Rick M, chickens really and aart like this.
  6. aart

    aart Chicken Juggler!

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    The 'rooster' to hen ratio of 1:10 that is often cited is primarily for fertility efficiency in commercial breeding facilities.
    It doesn't mean that if a cockbird has 10 hens that he won't abuse or over mate them.
    Many breeders keep pairs, trios, quads, etc.
    It all depends on the temperaments of the cock and hens and sometimes housing provided.
    Backyard flocks can achieve good fertility with a larger ratio.
     
    sourland likes this.
  7. The humorous Mark Twain once compared the sexual drive of men to either a Billy goat or a Galápagos Tortoise. This means that the sex drive is all over the place in men. Well roosters are like men in this respect. Depending on the breed or strain of rooster your rooster hen ratio can be any where from 2 or 3 hens per rooster up to 20 or more. Your mileage may vary. Meat birds normally require more male birds to ensure fertile eggs while most laying breeds generally need fewer roosters per hen. This is another reason that mixed flocks are a bad idea.
     
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  8. Ridgerunner

    Ridgerunner Free Ranging

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    Hi, welcome to the forum. Glad you joined. :frow

    What you are describing is pretty typical for a flock with lots of room, though not all flocks are that way. If room is tight they often act differently. A standard model is that the dominant rooster kicks out the adolescent cockerels when they start to challenge his authority. The cockerels often form a bachelor flock and when they mature enough the individuals stake out their own territory and try to attract mates.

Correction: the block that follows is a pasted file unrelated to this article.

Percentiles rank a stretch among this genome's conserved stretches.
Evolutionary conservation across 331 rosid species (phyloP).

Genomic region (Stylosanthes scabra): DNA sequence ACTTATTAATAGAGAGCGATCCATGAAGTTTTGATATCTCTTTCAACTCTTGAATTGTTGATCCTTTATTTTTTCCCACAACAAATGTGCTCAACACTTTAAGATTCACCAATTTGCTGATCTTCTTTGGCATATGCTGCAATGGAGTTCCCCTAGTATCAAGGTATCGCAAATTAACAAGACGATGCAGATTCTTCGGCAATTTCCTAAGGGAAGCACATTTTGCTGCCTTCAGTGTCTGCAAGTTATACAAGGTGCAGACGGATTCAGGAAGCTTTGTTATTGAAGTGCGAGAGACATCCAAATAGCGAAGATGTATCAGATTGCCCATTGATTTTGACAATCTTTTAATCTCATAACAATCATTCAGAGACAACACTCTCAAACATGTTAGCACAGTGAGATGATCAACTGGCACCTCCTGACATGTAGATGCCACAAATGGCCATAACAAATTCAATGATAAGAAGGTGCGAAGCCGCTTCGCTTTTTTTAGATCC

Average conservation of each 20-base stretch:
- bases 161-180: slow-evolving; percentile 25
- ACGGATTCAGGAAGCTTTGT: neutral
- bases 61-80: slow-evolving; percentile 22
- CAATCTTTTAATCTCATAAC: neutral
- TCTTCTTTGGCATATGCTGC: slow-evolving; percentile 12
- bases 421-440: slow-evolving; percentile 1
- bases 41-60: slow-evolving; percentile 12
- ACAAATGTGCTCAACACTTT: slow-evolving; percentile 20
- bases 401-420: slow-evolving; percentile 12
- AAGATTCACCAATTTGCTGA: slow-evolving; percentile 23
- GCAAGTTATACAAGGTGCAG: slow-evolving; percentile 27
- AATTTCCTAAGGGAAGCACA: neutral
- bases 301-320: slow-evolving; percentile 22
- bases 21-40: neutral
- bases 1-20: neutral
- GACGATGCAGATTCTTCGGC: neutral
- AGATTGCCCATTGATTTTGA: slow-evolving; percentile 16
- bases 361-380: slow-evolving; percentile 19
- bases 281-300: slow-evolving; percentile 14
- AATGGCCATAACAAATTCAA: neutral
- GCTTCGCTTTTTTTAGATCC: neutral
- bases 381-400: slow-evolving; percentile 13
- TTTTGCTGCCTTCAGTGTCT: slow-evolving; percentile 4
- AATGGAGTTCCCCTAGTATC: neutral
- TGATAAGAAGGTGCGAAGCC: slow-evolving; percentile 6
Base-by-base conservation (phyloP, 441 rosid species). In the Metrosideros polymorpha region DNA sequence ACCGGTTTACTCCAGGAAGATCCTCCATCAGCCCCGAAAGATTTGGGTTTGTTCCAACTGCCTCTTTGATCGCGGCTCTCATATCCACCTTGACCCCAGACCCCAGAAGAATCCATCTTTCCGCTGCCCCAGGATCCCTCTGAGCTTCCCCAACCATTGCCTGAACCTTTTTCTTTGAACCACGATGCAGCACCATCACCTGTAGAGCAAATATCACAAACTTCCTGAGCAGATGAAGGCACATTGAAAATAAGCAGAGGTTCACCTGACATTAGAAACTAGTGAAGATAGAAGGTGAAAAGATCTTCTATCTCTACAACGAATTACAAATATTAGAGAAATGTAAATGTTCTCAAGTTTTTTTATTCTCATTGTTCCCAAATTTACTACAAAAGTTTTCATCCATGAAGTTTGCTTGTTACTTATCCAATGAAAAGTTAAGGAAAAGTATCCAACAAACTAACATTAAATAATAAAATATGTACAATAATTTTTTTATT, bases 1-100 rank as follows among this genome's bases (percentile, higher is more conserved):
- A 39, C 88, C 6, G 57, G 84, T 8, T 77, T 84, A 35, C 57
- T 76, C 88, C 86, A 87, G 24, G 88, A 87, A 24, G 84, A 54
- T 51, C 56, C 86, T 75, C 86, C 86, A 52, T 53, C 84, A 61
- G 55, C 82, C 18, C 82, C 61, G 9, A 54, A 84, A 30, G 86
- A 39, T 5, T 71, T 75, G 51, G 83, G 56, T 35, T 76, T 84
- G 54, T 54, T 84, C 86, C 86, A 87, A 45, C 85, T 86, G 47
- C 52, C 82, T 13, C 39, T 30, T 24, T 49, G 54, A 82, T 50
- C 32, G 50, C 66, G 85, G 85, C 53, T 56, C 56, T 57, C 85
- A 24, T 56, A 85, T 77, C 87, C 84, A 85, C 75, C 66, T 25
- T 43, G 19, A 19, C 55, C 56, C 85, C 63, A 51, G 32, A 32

You can keep either male you wish. The dominant one may change his behavior as he further matures, and that change could go in any direction. Competition from the other male sometimes makes his behavior worse, sometimes he may get worse when the competition is gone. You don't get guarantees with animal behaviors. I don't know what you mean by "typical ornery rooster" but it is quite possible that is how a dominant rooster will typically act.

    The dominant rooster suppresses the roosterly behaviors of the submissive one. The dominant one has certain responsibilities and privileges the submissive one does not have. If the submissive one starts assuming those responsibilities or privileges he gets knocked back. The submissive one can change dramatically when the dominant one is removed. Sometimes he does, sometimes he doesn't. You can't tell which way he will go so there is some luck involved.
     
    Rick M likes this.
  9. chickens really

    chickens really Crazy Call Duck Momma

    :goodpost:... :frow
     
  10. Shadrach

    Shadrach Roosterist

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    Hello KaseyRose.
    Welcome to BYC.
    It reads like you care about your roosters.
    You could remove one and as others have mentioned, take a chance on his mature behavior.
    There is another option. Get three more hens of the same breed and keep both roosters.
    There is usually a dominant rooster and the other will learn to keep out of his way. I have groups with more than one rooster and provided they are of the same breed, and better still, related, the junior rooster accepts the lead roosters authority. You may find with more hens that the junior will attract the newcomers and the senior will be content with two or three favorites.